In brief

  • Grayscale has successfully petitioned for its Large Cap fund to become an SEC-reporting company.
  • The designation changes the lock-up period for shares and makes them more attractive to conservative investors.
  • The move comes as Grayscale and the rest of the industry wait for the SEC to approve an ETF.

The giant crypto asset manager Grayscale has obtained approval for its Digital Large Cap Fund—which includes six major cryptocurrencies—to file key regulatory forms with the U.S. Securities and Exchange Commission. Next, Grayscale will seek to have its Litecoin, Ethereum Classic, and Bitcoin Cash funds also become SEC-reporting entities, a company lawyer told Decrypt.

Grayscale filed to make the Large Cap Fund an SEC-reporting company in May, a designation that comes with key implications. One is that it will allows wealthy investors who buy shares in the fund to liquidate those shares on the retail market after a period of six months rather than twelve. And according to Grayscale's VP of legal Craig Salm, the SEC reporting status can provide a necessary assurance to some conservative investors and firms that otherwise would not touch crypto.

While the Large Cap Fund was already subject to certain SEC obligations, the new designation means the fund must now file the standard quarterly and annual reports known as 10-Qs and 10-Ks used by public companies. Grayscale made the same arrangements for its Bitcoin and Ethereum funds last year. The Digital Large Cap Fund holds Bitcoin (BTC), Ethereum (ETH), Litecoin (LTC), Bitcoin Cash (BCH), Chainlink (LINK), and Cardano (ADA).


Grayscale is a subsidiary of Barry Silbert's Digital Currency Group, and is a major player in crypto markets, with tens of billions of assets under management. The company has found a niche by offering Bitcoin and other currencies as shares in a trust that holds the coins—an arrangement that lets people buy and sell them on the stock market. The various Grayscale trusts have proved popular with institutional investors, some of whom are not allowed to buy crypto directly, and also with retail investors who like having crypto exposure in their broader stock portfolio.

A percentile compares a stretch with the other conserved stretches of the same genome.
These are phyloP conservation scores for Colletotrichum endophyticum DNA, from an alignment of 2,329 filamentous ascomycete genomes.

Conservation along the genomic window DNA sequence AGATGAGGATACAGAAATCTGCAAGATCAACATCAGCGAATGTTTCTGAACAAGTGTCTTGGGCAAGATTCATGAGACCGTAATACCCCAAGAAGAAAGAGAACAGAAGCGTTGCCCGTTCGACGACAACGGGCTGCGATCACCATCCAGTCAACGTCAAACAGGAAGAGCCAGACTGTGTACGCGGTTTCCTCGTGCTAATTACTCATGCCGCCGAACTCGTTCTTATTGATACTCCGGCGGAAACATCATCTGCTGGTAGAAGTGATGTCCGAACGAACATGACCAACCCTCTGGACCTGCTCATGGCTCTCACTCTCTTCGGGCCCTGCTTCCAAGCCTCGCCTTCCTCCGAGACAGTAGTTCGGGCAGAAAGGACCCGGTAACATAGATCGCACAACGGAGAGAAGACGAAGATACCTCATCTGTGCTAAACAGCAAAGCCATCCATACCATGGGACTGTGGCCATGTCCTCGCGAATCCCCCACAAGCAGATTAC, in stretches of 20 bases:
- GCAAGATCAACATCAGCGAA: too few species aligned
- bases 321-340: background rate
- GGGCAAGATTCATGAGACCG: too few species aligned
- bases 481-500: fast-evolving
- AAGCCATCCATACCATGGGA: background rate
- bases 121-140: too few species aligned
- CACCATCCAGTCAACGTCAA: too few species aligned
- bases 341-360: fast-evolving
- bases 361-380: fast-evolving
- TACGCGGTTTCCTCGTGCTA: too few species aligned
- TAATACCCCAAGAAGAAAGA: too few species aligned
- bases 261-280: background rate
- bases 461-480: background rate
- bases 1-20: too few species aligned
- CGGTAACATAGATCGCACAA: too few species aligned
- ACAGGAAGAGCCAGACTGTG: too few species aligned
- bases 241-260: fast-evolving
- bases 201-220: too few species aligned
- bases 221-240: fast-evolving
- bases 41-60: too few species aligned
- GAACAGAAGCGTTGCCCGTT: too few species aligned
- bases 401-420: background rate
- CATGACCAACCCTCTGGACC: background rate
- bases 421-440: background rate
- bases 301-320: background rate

Since Grayscale first launched its Bitcoin Investment Trust (GBTC) in 2013, the company has thrived thanks to the 2% annual management fees it charges. In the last year, however, Grayscale's business model has been tested as the price of shares in its flagship Bitcoin and Ethereum trusts have traded below the underlying price of the cryptocurrencies themselves—creating a so-called negative premium.

This negative premium undercuts Grayscale's value proposition for some accredited investors—companies and individuals whose wealth makes them eligible to invest in certain classes of risky or exotic investments. In the past, accredited investors bought new shares of Grayscale trusts because it offered them an opportunity to unload them for a profit once the six or twelve month lock-up period has elapsed. Now, there is a risk that they will be sitting on a loss when the lock-up period ends.

Salm downplays the significance of the slumping share price of Grayscale's Bitcoin and Ethereum products. He argues that, counter-intuitively, some institutional investors are rushing to buy the shares even as they trade below those currencies' current market value. "Now institutions are buying Grayscale products because they know there will be an ETF, and [the Grayscale shares] are a way get Bitcoin cheap," he says, explaining that the institutions are buying shares in hopes of cashing in on a new form of arbitrage. 

For this arbitrage to occur, the SEC must ultimately approve a Bitcoin or Ethereum ETF (exchange-traded fund). Currently, several companies including Grayscale have filed for such an approval, but the process has been stuck in a limbo that some say could drag on until next year, though there is optimism that newly minted. SEC chair Gary Gensler will eventually open the floodgates.


Salm acknowledges the ETF approval process could take till 2022, though he says it may come sooner, and that Grayscale is ready to convert its existing trust shares into ETF shares as soon as the SEC gives the green light. He added that the company's decision to obtain SEC reporting status now—and to seek the same status for Litecoin, Ethereum Classic and Bitcoin Cash—will put it in good position for the future crypto ETF era, since Grayscale will have to file forms like 10-K and 10-Qs under that regime anyways.

Stay on top of crypto news, get daily updates in your inbox.